Resource Revolution: Supplying a Growing World in the Face of Scarcity and VolatilityAugust 24, 2012 By Kate Diamond
Over the next two decades, as many as three billion people will join the middle class, even as billions more live without electricity, modern cooking fuel, and safe and reliable access to food and water. Resources are becoming more scarce and more difficult to extract, and combined with environmental factors ranging from climate change to soil erosion, those changes will make meeting middle class demand all the more difficult while leaving the world’s poorest more vulnerable to price shocks and resource shortages. In a recent report, the McKinsey Global Institute concludes that nothing less than a “step change” in how resources are managed will be required if individuals, businesses, and governments are to overcome these trends and pave the way for a more sustainable and equitable future.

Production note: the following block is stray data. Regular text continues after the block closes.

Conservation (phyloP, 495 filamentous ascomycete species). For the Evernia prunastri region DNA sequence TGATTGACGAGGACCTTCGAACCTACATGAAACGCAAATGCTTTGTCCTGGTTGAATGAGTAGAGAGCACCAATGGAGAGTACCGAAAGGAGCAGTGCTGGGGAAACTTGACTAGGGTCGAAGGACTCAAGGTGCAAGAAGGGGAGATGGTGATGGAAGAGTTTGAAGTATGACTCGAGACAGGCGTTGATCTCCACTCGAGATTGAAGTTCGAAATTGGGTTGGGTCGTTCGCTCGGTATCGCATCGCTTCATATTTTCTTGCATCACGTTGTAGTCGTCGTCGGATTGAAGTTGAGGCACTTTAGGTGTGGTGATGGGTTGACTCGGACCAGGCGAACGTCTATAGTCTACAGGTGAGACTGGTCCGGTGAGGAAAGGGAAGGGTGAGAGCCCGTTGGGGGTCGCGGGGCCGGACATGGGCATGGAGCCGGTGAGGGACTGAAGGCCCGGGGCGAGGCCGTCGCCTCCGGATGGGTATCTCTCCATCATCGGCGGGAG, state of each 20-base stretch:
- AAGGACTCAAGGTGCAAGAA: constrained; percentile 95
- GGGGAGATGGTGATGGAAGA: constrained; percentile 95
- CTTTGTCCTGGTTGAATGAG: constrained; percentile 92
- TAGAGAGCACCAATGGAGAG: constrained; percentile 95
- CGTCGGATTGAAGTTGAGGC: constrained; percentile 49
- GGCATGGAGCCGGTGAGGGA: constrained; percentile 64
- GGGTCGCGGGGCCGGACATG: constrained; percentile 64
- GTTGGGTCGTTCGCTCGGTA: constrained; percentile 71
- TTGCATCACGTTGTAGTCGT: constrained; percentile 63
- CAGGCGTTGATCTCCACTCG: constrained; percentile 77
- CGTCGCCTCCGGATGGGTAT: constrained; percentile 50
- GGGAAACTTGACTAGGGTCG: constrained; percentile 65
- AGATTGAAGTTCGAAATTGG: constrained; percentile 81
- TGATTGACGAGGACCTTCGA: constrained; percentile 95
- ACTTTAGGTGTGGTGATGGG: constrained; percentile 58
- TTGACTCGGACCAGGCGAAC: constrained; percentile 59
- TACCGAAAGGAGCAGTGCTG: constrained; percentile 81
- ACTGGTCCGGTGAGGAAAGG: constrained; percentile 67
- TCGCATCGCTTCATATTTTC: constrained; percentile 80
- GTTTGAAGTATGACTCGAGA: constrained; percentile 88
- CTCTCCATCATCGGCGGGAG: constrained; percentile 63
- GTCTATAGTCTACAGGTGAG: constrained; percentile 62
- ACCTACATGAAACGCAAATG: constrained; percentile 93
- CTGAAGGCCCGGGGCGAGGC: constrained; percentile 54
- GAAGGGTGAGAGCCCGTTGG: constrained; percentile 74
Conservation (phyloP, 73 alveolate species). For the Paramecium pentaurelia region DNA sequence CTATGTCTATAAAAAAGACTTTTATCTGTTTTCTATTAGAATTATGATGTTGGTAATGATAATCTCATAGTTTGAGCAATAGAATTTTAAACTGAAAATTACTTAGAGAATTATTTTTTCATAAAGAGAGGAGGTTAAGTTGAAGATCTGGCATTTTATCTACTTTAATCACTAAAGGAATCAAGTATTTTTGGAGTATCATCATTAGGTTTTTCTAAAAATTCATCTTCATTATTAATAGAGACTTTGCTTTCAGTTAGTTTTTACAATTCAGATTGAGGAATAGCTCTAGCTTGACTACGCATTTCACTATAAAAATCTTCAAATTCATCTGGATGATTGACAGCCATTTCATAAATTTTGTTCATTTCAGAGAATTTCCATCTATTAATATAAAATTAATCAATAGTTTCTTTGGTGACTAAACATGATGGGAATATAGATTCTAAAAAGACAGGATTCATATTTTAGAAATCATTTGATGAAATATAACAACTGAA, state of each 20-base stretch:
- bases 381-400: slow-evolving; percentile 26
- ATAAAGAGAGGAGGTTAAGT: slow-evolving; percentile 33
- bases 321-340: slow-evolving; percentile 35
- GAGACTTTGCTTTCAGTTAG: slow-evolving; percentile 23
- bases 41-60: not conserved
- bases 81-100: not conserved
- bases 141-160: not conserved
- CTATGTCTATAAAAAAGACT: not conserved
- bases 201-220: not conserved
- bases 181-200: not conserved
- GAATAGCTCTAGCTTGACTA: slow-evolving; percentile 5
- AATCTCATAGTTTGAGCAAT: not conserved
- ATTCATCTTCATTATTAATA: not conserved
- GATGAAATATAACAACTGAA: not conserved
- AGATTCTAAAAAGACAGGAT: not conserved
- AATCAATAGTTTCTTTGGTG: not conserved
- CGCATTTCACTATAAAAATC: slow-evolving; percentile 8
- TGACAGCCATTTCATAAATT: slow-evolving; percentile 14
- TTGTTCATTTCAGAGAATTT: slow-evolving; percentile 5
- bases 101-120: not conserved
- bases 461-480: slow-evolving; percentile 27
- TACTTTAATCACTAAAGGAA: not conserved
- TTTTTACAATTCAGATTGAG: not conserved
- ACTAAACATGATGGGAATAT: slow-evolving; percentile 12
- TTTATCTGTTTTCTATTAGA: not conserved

Scenarios for Future Production
“Meeting projected resource demand would require historically unprecedented increases in supply,” but limits to key and finite resources, especially water and land, make such increases unrealistic, authors Richard Dobbs, Jeremy Oppenheim, Fraser Thompson, Marcel Brinkman, and Marc Zornes write in Resource Revolution: Meeting the World’s Energy, Materials, Food, and Water Needs. What’s more, “the fact remains that rapid growth in supply can involve significant capital, infrastructure, and geopolitical risks and can have a negative impact on the environment.”